When the frost is as heavy as it has been for the passed few days it is generally advisable to stay off the grass as much as possible. This pushes us further into the landscape in order to find productive work and we have spent the cold days clearing bramble and weeds from along the boundaries beyond the drove. These areas have generally been outside of our reach as we concentrate our efforts closer to the house, but now as we open up the spaces and let in the light again a whole new surge of energy and ideas are promising to enhance and regenerate the space.

The bonfire smokes continually as the fire slowly devours the branches, sticks and stems left there a month or more ago. The heavy cold frost clings to each and every surface, fusing the branches together despite them being only a few centimetres from the flames. Through the garden the smoke is caught by beams of sunlight creating strange light effects and ghostly grey white forms, which seem to hang in the still crisp air.

On previous days the sun has reached down through the southern fields behind the house but today it never got as far as the garden. A mile down the lane in the sun it is 5C warmer and back in the garden the cold has been a bit of a shock to the system. If the winter continues to be cold and crisp we will certainly have more time to bring the more outlying areas under control, and just as importantly create plenty to burn. Today our fire might not have been quite enough to stay the cold but looking into the flames and the smell of woodsmoke is as powerful and compelling as it ever was. 

Words: Steve Lannin, Head Gardener at Allt-y-bela

Photographs: Britt Willoughby Dyer

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Burying treasure

 

As regular readers will no doubt be aware I am something of a fan of bulbs, or perhaps more specifically the flowering display produced by bulbs. Bulbs give you a huge amount of value for your time and monetary investment, especially the bulbs we use to naturalise and leave in the ground year round.

Last week we set about changing over our main containers from their summer clothes to their winter ones. There are few jobs in the garden which speak more clearly about the changes about to take place than the planting of bulbs in the autumn, it almost feels like an acknowledgment that the coming months are going to be very different than those which have passed but that there is a belief that when the sun returns these little packets of energy will burst into life and celebrate with floral fireworks!

We've worked our containers very hard this summer and they have mostly responded by giving us extremely large and abundant growth. A few pots however have become waterlogged and fetid. Over time old roots and debris have built up in the base of the pots and although we often replace the top soil we haven't been down to the depths and changed everything for quite some time. I won't bore you with the details of my emptying the pots, but one thing which was apparent was the care taken when mixing the previous compost and I was determined to do just as good a mix to replace it.

There are lots of things to think about when choosing a compost for containers, chief among them being creating a suitable environment for whatever you intend to plant. As our pots will have a wide range of different plants I set out to make a general mix which should provide a good mixture of qualities. We've made some particularly good compost this year and this along with some of our leaf mould became key ingredients. I also added a little grit, top soil and John Innes, mixing it all on a board until I felt happy with its consistency. I might also have checked with the boss, just to be on the safe side!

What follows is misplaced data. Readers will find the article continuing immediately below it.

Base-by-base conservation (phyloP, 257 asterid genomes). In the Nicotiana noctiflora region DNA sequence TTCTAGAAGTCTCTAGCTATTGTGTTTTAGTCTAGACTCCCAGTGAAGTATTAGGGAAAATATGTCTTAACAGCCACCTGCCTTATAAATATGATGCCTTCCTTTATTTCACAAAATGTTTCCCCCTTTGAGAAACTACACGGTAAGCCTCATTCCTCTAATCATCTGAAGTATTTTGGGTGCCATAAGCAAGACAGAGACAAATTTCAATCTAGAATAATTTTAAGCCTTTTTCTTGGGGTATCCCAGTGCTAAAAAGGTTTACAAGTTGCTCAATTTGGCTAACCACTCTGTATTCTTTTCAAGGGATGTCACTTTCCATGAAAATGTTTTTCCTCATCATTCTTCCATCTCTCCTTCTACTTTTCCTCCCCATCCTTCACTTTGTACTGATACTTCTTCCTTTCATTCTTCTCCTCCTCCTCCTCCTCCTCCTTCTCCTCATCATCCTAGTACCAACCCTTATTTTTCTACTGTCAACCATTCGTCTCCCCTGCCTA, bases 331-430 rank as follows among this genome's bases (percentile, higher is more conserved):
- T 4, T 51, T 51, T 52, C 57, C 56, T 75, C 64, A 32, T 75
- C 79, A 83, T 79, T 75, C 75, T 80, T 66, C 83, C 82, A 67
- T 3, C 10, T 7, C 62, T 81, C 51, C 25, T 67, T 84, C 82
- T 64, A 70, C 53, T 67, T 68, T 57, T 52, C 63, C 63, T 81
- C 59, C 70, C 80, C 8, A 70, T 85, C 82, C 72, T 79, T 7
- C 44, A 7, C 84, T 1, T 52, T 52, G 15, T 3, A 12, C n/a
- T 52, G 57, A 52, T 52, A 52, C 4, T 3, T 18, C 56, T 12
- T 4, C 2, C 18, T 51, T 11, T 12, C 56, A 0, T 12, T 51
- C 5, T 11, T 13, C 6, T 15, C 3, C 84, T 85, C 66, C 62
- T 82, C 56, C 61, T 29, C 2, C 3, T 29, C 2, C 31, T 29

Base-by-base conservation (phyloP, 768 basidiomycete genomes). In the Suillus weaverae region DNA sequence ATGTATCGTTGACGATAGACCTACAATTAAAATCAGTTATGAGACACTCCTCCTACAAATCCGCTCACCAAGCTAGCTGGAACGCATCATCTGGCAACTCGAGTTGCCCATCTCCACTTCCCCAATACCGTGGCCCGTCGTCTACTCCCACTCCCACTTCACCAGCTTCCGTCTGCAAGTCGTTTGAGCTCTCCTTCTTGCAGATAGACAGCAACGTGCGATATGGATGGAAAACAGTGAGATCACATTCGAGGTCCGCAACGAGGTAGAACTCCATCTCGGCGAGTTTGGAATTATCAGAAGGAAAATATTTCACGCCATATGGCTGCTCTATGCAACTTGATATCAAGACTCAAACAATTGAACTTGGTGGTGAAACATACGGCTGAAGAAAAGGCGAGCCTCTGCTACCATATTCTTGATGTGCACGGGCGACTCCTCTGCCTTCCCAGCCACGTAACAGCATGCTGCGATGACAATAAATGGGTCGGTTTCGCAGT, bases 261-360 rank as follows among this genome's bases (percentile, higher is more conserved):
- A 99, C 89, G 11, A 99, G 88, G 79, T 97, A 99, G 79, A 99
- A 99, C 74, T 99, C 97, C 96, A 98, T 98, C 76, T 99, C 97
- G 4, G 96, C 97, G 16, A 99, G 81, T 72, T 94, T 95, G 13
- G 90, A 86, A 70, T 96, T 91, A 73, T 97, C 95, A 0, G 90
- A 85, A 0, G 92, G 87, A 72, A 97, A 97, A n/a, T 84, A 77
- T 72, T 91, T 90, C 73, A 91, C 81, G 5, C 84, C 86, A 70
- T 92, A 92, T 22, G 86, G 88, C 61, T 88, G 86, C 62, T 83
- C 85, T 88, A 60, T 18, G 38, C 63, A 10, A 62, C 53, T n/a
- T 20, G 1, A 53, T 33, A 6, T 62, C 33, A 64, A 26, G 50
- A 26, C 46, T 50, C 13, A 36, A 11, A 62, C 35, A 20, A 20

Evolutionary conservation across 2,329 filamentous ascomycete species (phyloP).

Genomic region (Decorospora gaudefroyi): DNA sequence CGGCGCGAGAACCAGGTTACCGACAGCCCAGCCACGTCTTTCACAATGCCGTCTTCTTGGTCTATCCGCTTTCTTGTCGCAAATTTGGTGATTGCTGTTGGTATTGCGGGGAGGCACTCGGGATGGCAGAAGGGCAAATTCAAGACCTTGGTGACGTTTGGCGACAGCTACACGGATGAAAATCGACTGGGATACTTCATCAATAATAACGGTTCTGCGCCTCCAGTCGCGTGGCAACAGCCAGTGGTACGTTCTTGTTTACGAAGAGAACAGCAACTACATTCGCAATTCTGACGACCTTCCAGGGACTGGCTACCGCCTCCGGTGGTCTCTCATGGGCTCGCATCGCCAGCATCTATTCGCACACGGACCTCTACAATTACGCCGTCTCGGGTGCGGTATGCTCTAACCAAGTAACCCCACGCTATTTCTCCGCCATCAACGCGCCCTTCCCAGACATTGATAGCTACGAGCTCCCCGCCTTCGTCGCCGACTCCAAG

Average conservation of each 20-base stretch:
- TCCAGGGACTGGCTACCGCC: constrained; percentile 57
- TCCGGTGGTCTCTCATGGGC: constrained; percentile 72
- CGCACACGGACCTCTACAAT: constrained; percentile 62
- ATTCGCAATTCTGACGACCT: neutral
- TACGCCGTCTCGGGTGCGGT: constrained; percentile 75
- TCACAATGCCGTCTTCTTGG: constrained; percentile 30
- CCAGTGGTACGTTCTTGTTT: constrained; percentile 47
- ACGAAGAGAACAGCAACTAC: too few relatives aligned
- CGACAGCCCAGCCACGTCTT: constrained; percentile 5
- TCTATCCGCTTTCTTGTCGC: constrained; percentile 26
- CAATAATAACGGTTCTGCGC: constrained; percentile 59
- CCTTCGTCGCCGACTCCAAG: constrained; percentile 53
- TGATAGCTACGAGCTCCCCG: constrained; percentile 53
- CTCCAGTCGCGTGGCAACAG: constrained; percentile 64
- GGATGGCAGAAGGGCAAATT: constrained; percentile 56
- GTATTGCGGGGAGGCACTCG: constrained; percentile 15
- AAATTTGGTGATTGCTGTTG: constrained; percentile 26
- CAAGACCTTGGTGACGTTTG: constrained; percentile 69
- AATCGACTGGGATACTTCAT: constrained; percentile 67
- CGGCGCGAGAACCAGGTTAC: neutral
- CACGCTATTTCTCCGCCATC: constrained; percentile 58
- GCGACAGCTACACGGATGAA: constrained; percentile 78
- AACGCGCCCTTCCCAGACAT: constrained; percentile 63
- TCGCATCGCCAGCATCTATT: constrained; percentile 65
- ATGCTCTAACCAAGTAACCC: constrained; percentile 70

Over the last year we have started to build up and layer our seasonal planter display, hopefully giving a more sophisticated appearance and next spring will be no exception, in fact our plans are to have a more complex and coherent display than ever before. Our pots have a greater sense of sophistication too, we have picked a palette of plants and bulbs and varied the mix throughout the pots so that while they will all have the same threads through them, the pattern will alter.

The bulb choice is also a little different: this year we have gone for viridiflora tulips which have a flash of green up the petals in whites and apricot, and wallflowers in creamy white. I'm really excited to see the results. We've spent more time this year both in the planning and in the preparation of our spring display and there really is nothing like good preparation to give you the feeling of anticipation!

Words: Steve Lannin, Head Gardener at Allt-y-bela

Photos: Britt Willoughby Dyer

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Prolonging a good year

 

It's a typical quiet grey morning at Allt-y-bela. The day, which began dark and drizzly, is slowly waking and the birds in the trees are beginning to make themselves heard. This morning I've come out into the cottage garden to do a little late season dead heading and editing.

Over the last few years my approach to autumn in the cottage garden has radically altered. Before I came to Allt-y-bela I was looking after a much larger garden and we tended to wait until the first frost had been through and finished many of the plants off before we got in with our shears and cut everything down. When I started here I brought that experience with me and cut everything down after it had either finished flowering or it had begun to die back. I soon realised that I was missing a trick.

This year I have pushed my luck in the other direction leaving as much as possible as late as possible before cutting it back. This started back after the digitalis had finished flowering and naturally I wanted to leave it to set seed. I left the veronicastrum too, and then the phlox and lobelia. It's not that I'm not editing each time I go through the bed, I am. I am also deadheading the plants I want to keep flowering, I am still religiously dead heading the dahlias for example. Rather what I am attempting to do is to preserve the best shapes and silhouettes, which are so important with the beautiful low autumn light, while removing anything which has started to decay. I've found that my perception of what is desirable in the border has changed as the seasons have advanced and embracing the change has allowed me to really appreciate the beauty that the cooler weather brings. I've also enjoyed cutting seed heads and dried stems to use amongst autumn flowers which seems to add some authenticity to arrangements at this time of year.

Whether I've got the balance right this year in the cottage garden is perhaps a moot point, I've learned a great deal about ways to appreciate plants after their moment has passed, and perhaps a little about achieving subtlety and balance in the cottage garden.

As I stand here propped against the gatepost of the kitchen garden looking across the cottage garden at the fine oak which is turning to copper it feels to me like the cottage garden is at least in part reflecting the change in season while a few roses and and dahlias continue to valiantly defy the pattern.

Words: Steve Lannin, Head Gardener at Allt-y-bela

Photos: Britt Willoughby Dyer